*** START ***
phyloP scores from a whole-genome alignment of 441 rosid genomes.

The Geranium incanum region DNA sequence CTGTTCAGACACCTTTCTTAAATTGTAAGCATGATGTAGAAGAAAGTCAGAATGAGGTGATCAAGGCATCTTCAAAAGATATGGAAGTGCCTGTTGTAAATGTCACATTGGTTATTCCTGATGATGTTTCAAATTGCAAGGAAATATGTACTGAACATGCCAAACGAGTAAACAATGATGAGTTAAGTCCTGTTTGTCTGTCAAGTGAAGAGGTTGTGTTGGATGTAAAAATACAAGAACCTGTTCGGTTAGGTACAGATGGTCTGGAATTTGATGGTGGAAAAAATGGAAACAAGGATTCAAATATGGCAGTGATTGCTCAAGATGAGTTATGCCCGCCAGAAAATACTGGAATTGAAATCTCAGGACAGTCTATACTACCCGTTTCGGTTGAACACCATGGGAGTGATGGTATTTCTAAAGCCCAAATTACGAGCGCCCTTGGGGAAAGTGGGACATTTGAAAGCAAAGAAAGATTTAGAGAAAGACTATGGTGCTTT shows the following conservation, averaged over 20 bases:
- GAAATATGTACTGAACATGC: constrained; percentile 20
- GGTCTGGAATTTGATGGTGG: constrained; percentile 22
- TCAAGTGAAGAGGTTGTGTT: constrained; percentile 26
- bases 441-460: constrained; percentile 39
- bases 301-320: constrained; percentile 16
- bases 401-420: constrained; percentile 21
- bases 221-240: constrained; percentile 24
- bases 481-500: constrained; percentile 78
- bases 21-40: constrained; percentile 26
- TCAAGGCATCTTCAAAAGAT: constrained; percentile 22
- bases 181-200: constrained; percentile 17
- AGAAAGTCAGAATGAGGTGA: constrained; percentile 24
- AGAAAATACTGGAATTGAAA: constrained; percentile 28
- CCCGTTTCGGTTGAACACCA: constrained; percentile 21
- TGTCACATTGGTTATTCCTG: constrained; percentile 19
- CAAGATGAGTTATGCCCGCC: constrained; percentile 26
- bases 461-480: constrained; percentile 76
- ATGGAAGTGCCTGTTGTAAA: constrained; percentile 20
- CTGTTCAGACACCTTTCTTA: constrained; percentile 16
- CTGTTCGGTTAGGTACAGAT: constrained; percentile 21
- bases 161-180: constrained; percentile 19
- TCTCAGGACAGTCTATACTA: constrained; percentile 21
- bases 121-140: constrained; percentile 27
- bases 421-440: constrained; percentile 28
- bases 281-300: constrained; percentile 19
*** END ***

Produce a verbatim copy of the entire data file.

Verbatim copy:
phyloP scores from a whole-genome alignment of 441 rosid genomes.

The Geranium incanum region DNA sequence CTGTTCAGACACCTTTCTTAAATTGTAAGCATGATGTAGAAGAAAGTCAGAATGAGGTGATCAAGGCATCTTCAAAAGATATGGAAGTGCCTGTTGTAAATGTCACATTGGTTATTCCTGATGATGTTTCAAATTGCAAGGAAATATGTACTGAACATGCCAAACGAGTAAACAATGATGAGTTAAGTCCTGTTTGTCTGTCAAGTGAAGAGGTTGTGTTGGATGTAAAAATACAAGAACCTGTTCGGTTAGGTACAGATGGTCTGGAATTTGATGGTGGAAAAAATGGAAACAAGGATTCAAATATGGCAGTGATTGCTCAAGATGAGTTATGCCCGCCAGAAAATACTGGAATTGAAATCTCAGGACAGTCTATACTACCCGTTTCGGTTGAACACCATGGGAGTGATGGTATTTCTAAAGCCCAAATTACGAGCGCCCTTGGGGAAAGTGGGACATTTGAAAGCAAAGAAAGATTTAGAGAAAGACTATGGTGCTTT shows the following conservation, averaged over 20 bases:
- GAAATATGTACTGAACATGC: constrained; percentile 20
- GGTCTGGAATTTGATGGTGG: constrained; percentile 22
- TCAAGTGAAGAGGTTGTGTT: constrained; percentile 26
- bases 441-460: constrained; percentile 39
- bases 301-320: constrained; percentile 16
- bases 401-420: constrained; percentile 21
- bases 221-240: constrained; percentile 24
- bases 481-500: constrained; percentile 78
- bases 21-40: constrained; percentile 26
- TCAAGGCATCTTCAAAAGAT: constrained; percentile 22
- bases 181-200: constrained; percentile 17
- AGAAAGTCAGAATGAGGTGA: constrained; percentile 24
- AGAAAATACTGGAATTGAAA: constrained; percentile 28
- CCCGTTTCGGTTGAACACCA: constrained; percentile 21
- TGTCACATTGGTTATTCCTG: constrained; percentile 19
- CAAGATGAGTTATGCCCGCC: constrained; percentile 26
- bases 461-480: constrained; percentile 76
- ATGGAAGTGCCTGTTGTAAA: constrained; percentile 20
- CTGTTCAGACACCTTTCTTA: constrained; percentile 16
- CTGTTCGGTTAGGTACAGAT: constrained; percentile 21
- bases 161-180: constrained; percentile 19
- TCTCAGGACAGTCTATACTA: constrained; percentile 21
- bases 121-140: constrained; percentile 27
- bases 421-440: constrained; percentile 28
- bases 281-300: constrained; percentile 19